Part 3 – Tsunami of Change: HUNTERhunter
HUNTERhunter was started as a side hustle 4 years ago by Alissa McCulloch and her business partner Fiona Gray.
The venture was initially borne out of frustration, and later filling an apparent gap in the market. In their view, their city was not being portrayed in a way that was true or in many ways desirable. As it turns out, the market agreed.
With a background in marketing, the pair rolled their sleeves up and got to work. The result is a media platform that has secured a significant and loyal following.
Asking why they made the effort, Alissa says: “We kept travelling down to Sydney for things. When we Google’d what was on in Newcastle, the search results painted a pretty dim picture of our city. We wanted to change that”.
So off they went building a platform for all things happening in Newcastle and the Hunter. The result mirrors a new Newcastle. A lovely place, a fun place, heck even a trendy place. Henny Penny anyone? Not anymore. Henny Penny – and all we love you for – be gone.
I can’t help but be impressed with the can-do attitude of this lady, this Novocastrian who with her colleague took it upon themselves to build the change we are seeing today. Alissa recalls a different Newcastle. An older Newcastle and we agree that in some pockets, this older Newcastle still exists.
“It’s like in some corners of Newcastle, there is a reluctance to be positive about the change in our city. Instead, the negative aspects of the transformation is drummed up rather than all the opportunities that come with it”.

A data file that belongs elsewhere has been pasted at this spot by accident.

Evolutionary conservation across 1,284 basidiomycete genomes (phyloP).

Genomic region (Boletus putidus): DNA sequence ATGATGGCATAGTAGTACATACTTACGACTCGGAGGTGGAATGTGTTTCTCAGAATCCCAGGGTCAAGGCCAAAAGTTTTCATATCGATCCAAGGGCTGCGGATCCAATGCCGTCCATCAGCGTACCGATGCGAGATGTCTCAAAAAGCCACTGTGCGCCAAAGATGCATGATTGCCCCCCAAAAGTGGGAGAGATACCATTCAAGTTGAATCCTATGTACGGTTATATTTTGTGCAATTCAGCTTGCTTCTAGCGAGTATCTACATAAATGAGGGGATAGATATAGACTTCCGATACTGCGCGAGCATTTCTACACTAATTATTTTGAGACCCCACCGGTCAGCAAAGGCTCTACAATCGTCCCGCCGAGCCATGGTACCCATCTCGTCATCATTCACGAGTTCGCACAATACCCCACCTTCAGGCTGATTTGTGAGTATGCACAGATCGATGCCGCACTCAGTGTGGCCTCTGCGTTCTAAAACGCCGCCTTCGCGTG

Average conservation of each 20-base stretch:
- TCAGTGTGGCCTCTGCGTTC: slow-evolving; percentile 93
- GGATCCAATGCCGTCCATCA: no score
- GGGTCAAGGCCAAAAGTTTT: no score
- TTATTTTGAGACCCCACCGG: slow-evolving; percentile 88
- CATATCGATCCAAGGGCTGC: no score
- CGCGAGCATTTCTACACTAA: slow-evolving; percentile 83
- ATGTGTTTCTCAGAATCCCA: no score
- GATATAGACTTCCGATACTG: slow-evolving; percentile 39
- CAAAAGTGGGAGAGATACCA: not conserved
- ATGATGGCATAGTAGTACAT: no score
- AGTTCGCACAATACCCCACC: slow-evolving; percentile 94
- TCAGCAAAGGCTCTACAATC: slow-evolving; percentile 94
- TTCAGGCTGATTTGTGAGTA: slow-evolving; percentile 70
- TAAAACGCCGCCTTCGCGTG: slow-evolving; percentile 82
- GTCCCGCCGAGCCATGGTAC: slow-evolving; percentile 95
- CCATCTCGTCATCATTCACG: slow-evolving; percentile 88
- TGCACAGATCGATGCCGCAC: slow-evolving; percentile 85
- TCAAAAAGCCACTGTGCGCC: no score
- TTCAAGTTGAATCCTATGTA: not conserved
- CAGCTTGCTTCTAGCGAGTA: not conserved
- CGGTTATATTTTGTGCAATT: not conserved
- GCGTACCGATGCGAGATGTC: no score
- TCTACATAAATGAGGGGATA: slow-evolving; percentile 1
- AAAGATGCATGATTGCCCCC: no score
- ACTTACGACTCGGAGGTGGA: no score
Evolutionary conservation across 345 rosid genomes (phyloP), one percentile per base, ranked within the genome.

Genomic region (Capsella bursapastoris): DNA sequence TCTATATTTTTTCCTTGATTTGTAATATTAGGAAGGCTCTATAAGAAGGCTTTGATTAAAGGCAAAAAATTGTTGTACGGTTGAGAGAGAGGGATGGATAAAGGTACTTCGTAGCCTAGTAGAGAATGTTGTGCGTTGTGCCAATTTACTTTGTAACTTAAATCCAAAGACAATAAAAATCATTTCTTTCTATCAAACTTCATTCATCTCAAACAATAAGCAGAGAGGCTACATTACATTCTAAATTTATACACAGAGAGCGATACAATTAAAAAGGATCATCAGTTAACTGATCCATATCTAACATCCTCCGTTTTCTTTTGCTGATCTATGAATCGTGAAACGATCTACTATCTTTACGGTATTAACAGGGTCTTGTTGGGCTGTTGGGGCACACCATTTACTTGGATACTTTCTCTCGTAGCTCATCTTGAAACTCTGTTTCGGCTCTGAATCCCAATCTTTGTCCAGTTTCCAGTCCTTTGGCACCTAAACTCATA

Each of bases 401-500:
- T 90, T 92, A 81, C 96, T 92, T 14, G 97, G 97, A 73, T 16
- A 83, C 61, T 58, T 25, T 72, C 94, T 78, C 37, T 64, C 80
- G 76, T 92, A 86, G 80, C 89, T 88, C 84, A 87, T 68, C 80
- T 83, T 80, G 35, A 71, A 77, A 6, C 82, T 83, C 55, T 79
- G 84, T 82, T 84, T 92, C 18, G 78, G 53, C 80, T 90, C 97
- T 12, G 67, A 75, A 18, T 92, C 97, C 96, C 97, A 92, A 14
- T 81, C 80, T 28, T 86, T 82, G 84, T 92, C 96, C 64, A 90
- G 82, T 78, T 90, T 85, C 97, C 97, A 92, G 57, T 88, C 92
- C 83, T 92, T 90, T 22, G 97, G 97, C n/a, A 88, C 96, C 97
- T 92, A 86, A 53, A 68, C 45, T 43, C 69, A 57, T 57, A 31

Asking what the change is contributing, Alissa does not hesitate: “More jobs, more interesting people, better options. This city has always been a great place to live, its just got an even brighter future now”.
Three views on the change
What a refreshing attitude. How lucky are we to have positive, can-do people in Newcastle. I reflect on the interviews I’ve done with three pretty amazing people. Mr Hilton Grugeon, the property developer and lover of change, who points out what in his view is now a slowing of the current. Mr Collins, the EJE architect and Director, who with a team of forward thinkers has designed our groundbreaking university building, NeW Space. Finally, Ms McCulloch, part of the HUNTERhunter duo, who instead of waiting for change, got on with defining our new Newcastle.
Lipstick on a pig
Long & Co’s rationale for penning this story about the change in Newcastle is that – yes there is change – but this change is happening internally and externally at the same time. The change might have been a vision among some (politicians, Renew Newcastle, frustrated business leaders), then realised by an early minority (property developers and architects), and now the rest of us are starting to believe it.
There is a saying “to put lipstick on a pig”. The traditional meaning of this is that no amount of lipstick (e.g. paint) can make up for an ugly pig (e.g. bad product). We are not so sure this saying stacks up in our case. In our humble view, we are witnessing a Newcastle who is definitely reaching into its purse and applying a bright red lipstick like it’s nobody’s business. This lipstick allows us the confidence to know we are nobody’s pig. And that is precisely the impact brand and marketing can have. It has the ability to change things. Inside and out.
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